Bugatti lifts curtain on Chiron production line

Building and testing any production car is a fiendishly complex undertaking, but some cars require more time and attention than others – Bugatti’s new supercar, for example. Production of the Bugatti Chiron has officially started in Molsheim, and the company has peeled back the curtain to show the world how 1,800 individual parts come together to make someone’s dream a very, very expensive reality.

The production process starts, as you’d expect, with the customer nailing down the final specification of their car. Potential owners sit down with a consultant from Bugatti and run through the full range of options, choosing from a huge palette of standard paints and eight different carbon fiber weaves for the exterior before moving to the interior.

Here’s a hot tip: if you’re not good at making decisions, don’t try and configure the cabin of a Chiron. As if choosing between 31 different types of leather and eight shades of suede wasn’t enough, you can select a dizzying array of carpet, seatbelt and stitching options. And if that still isn’t enough, the team at Le Maison Pur Sang is able to make an owner’s most intricate fancies come to life with custom paint finishes, interior trims and option packs.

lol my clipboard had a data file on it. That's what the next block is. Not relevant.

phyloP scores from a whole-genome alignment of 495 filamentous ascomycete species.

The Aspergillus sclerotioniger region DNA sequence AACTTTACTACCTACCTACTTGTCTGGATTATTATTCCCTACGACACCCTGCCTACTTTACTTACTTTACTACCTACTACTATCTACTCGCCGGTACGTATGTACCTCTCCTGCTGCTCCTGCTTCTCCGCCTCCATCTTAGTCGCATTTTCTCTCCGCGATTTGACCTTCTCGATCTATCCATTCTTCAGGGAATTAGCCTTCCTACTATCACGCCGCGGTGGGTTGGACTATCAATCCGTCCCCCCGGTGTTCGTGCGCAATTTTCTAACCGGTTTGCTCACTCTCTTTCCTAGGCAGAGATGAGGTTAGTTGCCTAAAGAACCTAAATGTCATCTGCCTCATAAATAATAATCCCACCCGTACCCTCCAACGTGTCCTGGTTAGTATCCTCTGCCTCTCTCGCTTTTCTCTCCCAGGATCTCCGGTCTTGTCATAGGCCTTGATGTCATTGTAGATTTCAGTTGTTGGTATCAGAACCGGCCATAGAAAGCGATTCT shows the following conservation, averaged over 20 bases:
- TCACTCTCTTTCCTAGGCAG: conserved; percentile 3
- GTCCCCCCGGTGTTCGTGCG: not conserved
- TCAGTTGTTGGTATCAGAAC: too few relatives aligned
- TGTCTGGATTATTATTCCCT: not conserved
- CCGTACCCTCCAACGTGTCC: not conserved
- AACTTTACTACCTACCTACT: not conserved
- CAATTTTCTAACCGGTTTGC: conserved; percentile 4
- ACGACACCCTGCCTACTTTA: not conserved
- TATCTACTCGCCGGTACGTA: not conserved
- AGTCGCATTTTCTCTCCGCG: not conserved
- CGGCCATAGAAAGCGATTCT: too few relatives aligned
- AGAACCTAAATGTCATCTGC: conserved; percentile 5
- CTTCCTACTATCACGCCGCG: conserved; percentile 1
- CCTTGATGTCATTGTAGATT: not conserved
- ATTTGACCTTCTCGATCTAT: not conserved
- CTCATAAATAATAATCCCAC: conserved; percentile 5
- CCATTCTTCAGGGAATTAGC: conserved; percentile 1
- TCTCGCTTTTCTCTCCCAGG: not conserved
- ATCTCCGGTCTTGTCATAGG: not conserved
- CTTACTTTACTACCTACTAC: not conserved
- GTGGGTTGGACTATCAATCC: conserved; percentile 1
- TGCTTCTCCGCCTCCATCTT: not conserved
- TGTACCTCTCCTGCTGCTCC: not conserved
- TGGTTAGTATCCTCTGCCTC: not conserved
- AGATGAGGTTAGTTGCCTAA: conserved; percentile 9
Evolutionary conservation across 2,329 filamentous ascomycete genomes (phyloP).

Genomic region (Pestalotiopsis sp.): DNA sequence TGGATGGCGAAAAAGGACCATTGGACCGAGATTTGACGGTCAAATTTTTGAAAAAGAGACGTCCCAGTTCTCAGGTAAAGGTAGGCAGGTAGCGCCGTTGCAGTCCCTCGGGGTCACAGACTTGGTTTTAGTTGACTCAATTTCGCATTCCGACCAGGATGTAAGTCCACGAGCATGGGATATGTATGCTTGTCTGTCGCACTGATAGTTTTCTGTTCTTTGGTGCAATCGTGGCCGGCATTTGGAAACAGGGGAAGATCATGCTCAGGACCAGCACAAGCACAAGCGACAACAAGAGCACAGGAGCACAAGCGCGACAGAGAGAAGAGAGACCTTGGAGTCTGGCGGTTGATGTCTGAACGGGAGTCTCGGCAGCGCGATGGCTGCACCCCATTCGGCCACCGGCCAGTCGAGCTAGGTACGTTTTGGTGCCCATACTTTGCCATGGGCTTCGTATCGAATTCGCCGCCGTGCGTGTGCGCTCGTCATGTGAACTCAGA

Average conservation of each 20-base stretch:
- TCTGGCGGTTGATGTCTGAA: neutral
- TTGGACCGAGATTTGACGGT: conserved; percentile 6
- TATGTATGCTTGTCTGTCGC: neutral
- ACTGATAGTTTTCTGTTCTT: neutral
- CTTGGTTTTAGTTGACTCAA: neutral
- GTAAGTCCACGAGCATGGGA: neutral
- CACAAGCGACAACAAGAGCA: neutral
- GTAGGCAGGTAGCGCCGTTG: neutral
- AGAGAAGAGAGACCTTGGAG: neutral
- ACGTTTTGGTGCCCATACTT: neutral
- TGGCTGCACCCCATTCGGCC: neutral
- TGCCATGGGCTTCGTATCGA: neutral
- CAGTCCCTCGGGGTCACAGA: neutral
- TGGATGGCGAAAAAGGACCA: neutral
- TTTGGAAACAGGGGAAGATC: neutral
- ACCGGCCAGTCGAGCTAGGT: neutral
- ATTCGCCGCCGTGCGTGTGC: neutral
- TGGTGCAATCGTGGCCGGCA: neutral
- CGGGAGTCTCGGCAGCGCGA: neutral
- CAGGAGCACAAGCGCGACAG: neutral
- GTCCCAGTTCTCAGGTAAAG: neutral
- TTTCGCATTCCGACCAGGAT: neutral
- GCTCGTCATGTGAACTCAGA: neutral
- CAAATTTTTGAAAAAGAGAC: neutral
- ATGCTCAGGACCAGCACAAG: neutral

Once the customer has signed off on their final configuration, a production slot is assigned to the car and parts are ordered, starting a process generally spanning nine months. Before all the additional parts arrive, the naked bodyshell is assembled and sent to the paint shop, where it’s lavished with up to eight coats of paint. Each layer is done by hand, sanded back and polished before the next is applied – while cars with naked carbon fiber on the outside go through a separate, equally time consuming process.

Unlike most car factories, Bugatti’s facility in Molsheim isn’t fitted with conveyer belts or robots. The entire production process is carried out by hand across 12 individual stations, each of which is responsible for a small part of the overall construction of the car. The first station takes the quad-turbo W16, which comes pre-assembled from VW in Salzgitter, and prepares it for insertion into the chassis, before the second stop actually installs it.

Given its remarkable 1,500 hp (1,119 kW) of power and 1,600 Nm of torque, the engine can’t simply be dropped into the rear of the Chiron and bolted into place like most cars. The whole rear end is actually built around the engine, while the base monocoque and front end are connected and the wiring looms linked. Around the same time as all of this, the pipes connecting the engine with its front radiators are hooked up.

Having married the rear end with the monocoque, a feat which requires just 14 titanium bolts, the four wheels are bolted on and the car rolls forward to its next station, where all the fluids are put into the car, and the engine is fired up for the first time.